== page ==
The teams arrived in cheerful clusters to the front lobby of Walmart on Dec. 16, with charitable hearts a-ready and gift lists in hand.
“Bigs” and “Littles” celebrated together on Dec. 8, when the Moose Lodge in The Dalles hosted its annual Breakfast with Santa for Big Brothers Big Sisters of the Columbia Gorge.
“When I was a boy and I would see scary things in the news, my mother would say to me, ‘Look for the helpers. You will always find people who are helping.” — Mister Rogers
Nearly 400 ballet students at Columbia Gorge Dance Academy performed in three shows of “Scenes from The Nutcracker” over the weekend in Hood River Middle School’s auditorium.
This was the 15th annual benefit performance of “Scenes from The Nutcracker” for FISH and Providence Hospice of the Gorge.
Charles Dickens’ classic tale, directed by Richard Parker: Opens Dec. 8 at Columbia Center for the Arts
Everyone knows what became of “the clutching, covetous old sinner” Ebenezer Scrooge.
Local lawyer uses exercise to teach about Hood River’s past
This past April, my parents invited my brother and I on a cruise through the Galapagos Islands aboard the National Geographic Endeavor. On the second night we anchored off of Isla Espanola, also known as Hood Island. The island is famous as an albatross breeding ground. As a maritime attorney and local Hood River history buff, the island was significant to me.
Student art serves the needy
It’s just one little fun run, but it helps students throughout the school year.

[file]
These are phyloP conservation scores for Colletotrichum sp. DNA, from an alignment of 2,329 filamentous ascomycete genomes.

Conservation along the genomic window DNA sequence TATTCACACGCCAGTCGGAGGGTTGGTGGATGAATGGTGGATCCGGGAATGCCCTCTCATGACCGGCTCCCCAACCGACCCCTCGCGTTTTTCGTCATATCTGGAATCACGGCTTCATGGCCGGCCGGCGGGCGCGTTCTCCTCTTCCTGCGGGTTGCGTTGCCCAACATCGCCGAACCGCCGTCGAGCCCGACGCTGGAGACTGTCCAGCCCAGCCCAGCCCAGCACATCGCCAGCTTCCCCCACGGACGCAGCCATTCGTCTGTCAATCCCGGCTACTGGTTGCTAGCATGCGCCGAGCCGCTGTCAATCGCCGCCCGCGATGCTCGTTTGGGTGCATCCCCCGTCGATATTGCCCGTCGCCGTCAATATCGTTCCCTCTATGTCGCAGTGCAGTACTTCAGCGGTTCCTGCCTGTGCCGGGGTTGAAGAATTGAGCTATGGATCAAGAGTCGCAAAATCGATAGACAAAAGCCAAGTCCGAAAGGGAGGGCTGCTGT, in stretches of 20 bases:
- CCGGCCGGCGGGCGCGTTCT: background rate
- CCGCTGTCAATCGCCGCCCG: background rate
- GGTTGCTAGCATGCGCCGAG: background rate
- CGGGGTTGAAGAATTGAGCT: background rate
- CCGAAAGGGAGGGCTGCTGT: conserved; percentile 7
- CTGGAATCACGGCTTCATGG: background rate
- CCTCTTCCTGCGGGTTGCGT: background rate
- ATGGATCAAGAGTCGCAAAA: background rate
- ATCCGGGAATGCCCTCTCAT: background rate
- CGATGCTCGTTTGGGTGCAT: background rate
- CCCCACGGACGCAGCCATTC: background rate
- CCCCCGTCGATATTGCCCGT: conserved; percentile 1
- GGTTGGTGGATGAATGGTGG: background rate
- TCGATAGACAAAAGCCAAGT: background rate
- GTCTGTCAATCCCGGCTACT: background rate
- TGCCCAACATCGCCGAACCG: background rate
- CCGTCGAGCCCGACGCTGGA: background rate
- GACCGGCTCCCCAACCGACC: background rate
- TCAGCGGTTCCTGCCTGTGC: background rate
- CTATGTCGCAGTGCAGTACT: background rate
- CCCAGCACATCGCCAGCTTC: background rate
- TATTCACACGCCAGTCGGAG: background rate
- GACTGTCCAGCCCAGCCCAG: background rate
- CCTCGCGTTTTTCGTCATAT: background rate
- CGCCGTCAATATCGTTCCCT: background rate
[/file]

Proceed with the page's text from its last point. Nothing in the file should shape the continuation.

The “sun breaks” that blessed Harvest Fest-goers this weekend provided just enough warmth and rain-free moments to enjoy the many outdoor aspects of the event.
This week's Kaleidoscope focuses on the places and people of the Hood River Valley Fruit Loop.
PARKDALE — Visitors or locals can expect something they’ve never seen before at Kiyokawa Family Orchards in Parkdale.
I first went to Cody Orchards Farm Stand because I know the owners, Glen and Donna Cody, having been Glen’s classmate at Hood River Valley High School.
For me, a trip to Mt. View Orchards is a trip down memory lane.
The feel of crisp autumn air in your face. The contrasting crunch and give of a juicy, ripe pear in your mouth. The stunning beauty of an unobstructed view across the valley. The joyful shrieks of children as they race to the pumpkin field and on through the corn maze.
The subject is boundaries in “An Evening of Four One-Act Comedies,” the 35th season opener for CAST, starting Oct. 11 at Columbia Center for the Arts. Three of the plays feature new directors. Explicitly or in nuanced ways, all four plays examine one or more types of borders — emotional, political, involuntary and designed — confronting the human condition.